You may possibly be wondering exactly what a "meme" is. In the context of Bloggerville, it's one of those response-oriented lists that float from tagger to tagger, wherein you list five foods you won't eat, seventeen most embarrassing moments, seven times you've broken the law or three impossible things before breakfast.
You know the kind of thing. Here's a link to more specific definitions, but their real purpose is to save a busy blogging world a lot of time and let you discover trivia about other people.
So--drum roll, please ... What book, movie and television show makes you cry the most?
(And keep in mind that I give good weep. From the "Old Yeller cry" (the horrible cry of loss) to "La Marseillaise cry" (the choked up cry of sentiment, in this case over the singing of the Marseillaise in Casablanca), I cry at, over and for a lot of things.)
Book: I might cry over my own if I get a particularly nasty review. I first read Tess of the D'Urbervilles, The Return of the Native, and Jude the Obscure (all by Thomas Hardy) as a young woman (and re-read them subsequently), and I cried buckets. The sound of my tears used to wake my mother up in the middle of the night. They're among the most powerful novels in English, and Jude the Obscure, hands-down, is the most gut-wrenchingly devasting book I've ever read. Only Steinbeck's The Grapes of Wrath comes close.
Two more get honorable mentions: Upton Sinclair's The Jungle and Ayn Rand's We, the Living. The latter was one of my favorite books, and I used to harbor dreams of making it into a movie (I'm far from being a political disciple of Rand's, but she was one hell of a writer.)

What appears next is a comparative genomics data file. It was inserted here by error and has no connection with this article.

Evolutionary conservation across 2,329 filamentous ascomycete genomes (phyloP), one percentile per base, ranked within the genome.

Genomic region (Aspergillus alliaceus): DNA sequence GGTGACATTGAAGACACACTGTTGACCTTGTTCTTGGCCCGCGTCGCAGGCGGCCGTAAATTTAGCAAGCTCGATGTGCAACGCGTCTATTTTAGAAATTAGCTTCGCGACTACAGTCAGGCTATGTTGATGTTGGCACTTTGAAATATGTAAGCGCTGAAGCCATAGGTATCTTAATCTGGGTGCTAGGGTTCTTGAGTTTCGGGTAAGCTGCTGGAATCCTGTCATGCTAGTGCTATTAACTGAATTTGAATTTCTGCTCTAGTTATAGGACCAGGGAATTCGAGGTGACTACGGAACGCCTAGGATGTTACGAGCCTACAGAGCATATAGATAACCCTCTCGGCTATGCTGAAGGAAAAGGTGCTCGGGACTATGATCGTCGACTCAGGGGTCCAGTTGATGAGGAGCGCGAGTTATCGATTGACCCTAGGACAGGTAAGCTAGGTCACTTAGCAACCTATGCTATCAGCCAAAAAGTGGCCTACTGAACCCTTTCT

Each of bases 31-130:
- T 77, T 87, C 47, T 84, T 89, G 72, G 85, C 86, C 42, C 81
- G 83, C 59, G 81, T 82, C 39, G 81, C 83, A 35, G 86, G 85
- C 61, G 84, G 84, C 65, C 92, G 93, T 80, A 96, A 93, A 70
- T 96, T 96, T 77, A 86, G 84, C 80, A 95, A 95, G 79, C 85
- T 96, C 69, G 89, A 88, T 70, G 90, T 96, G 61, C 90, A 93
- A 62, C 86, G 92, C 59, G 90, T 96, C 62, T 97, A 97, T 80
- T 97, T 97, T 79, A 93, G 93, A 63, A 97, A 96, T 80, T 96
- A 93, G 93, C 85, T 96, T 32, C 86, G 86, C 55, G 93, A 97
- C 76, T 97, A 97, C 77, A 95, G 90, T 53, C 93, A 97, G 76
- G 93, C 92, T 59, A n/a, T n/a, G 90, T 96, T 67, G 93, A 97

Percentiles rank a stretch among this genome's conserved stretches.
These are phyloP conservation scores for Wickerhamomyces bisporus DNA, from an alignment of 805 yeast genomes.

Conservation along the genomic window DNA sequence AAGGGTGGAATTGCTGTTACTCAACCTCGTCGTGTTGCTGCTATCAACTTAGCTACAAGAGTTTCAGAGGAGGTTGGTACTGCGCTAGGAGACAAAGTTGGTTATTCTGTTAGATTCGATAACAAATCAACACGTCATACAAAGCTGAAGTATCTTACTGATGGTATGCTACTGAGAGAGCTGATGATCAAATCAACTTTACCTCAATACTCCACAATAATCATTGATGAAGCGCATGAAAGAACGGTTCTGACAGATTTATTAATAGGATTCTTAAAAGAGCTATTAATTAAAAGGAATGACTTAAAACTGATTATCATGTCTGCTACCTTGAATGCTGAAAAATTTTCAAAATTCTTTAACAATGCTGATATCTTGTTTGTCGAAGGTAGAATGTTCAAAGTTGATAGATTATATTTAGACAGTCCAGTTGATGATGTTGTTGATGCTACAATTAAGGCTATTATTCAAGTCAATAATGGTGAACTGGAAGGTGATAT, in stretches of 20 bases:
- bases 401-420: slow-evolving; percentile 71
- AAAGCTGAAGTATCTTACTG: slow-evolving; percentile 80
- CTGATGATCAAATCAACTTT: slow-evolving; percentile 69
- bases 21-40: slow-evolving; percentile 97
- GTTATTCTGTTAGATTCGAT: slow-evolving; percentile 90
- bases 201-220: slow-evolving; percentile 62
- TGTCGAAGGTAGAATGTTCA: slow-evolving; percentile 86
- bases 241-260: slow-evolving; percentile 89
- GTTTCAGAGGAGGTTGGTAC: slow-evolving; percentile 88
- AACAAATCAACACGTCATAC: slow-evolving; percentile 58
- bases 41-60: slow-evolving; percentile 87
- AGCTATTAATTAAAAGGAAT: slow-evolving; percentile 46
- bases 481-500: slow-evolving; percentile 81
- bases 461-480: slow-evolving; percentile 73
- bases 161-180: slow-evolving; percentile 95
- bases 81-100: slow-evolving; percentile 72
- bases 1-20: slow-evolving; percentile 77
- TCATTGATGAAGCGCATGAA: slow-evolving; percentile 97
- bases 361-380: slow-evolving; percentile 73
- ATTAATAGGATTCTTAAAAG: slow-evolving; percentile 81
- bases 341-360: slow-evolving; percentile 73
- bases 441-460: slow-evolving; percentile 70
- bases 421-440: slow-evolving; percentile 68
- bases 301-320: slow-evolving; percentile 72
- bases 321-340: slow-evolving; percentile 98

A special section might be devoted to children's literature: I cried over the Harry Potter saga as an adult, and as a kid used to wail over Charlotte's Web.
Movie: The aforementioned Casablanca scene always makes me cry. But It's A Wonderful Life makes me cry from the opening scene, just in anticipation (voiceovers of various cast members are praying for George Bailey). I avoid sad animal movies entirely. Crying is a catharsis, and if you've experienced the loss of a beloved pet, you realize crying doesn't help. I don't need an entertainment vehicle to remind me of it.
Television Shows: TV mostly makes me cry in horror--especially the "Queen for a Day" reality programming. Most television--which, when I was growing up, was all network--is presented in bite-size chunks, making it much more difficult to sustain the emotional connection necessary. So I don't think I've cried at TV since the last, farewell episode of The Mary Tyler Moore Show. And for some reason, probably related to why I'm a noir writer, Carol Burnett used to make me teary whenever she dragged out that damn old bucket to play the scrub-woman. I'm sure I would've cried at the last episode of MASH, too, but I was rehearsing for a play in college--and the little (#$^@ student director thought that directing meant being a dictator, and forced us to miss the episode. This in the days of no TiVO. I'm still holding a grudge.
Quid pro quo time: I'm tagging Laura Benedict, Jennie Bentley, Rebecca Cantrell, Bill Cameron, and Alex Sokoloff. And Linda, right back atcha. Memes away, guys! :)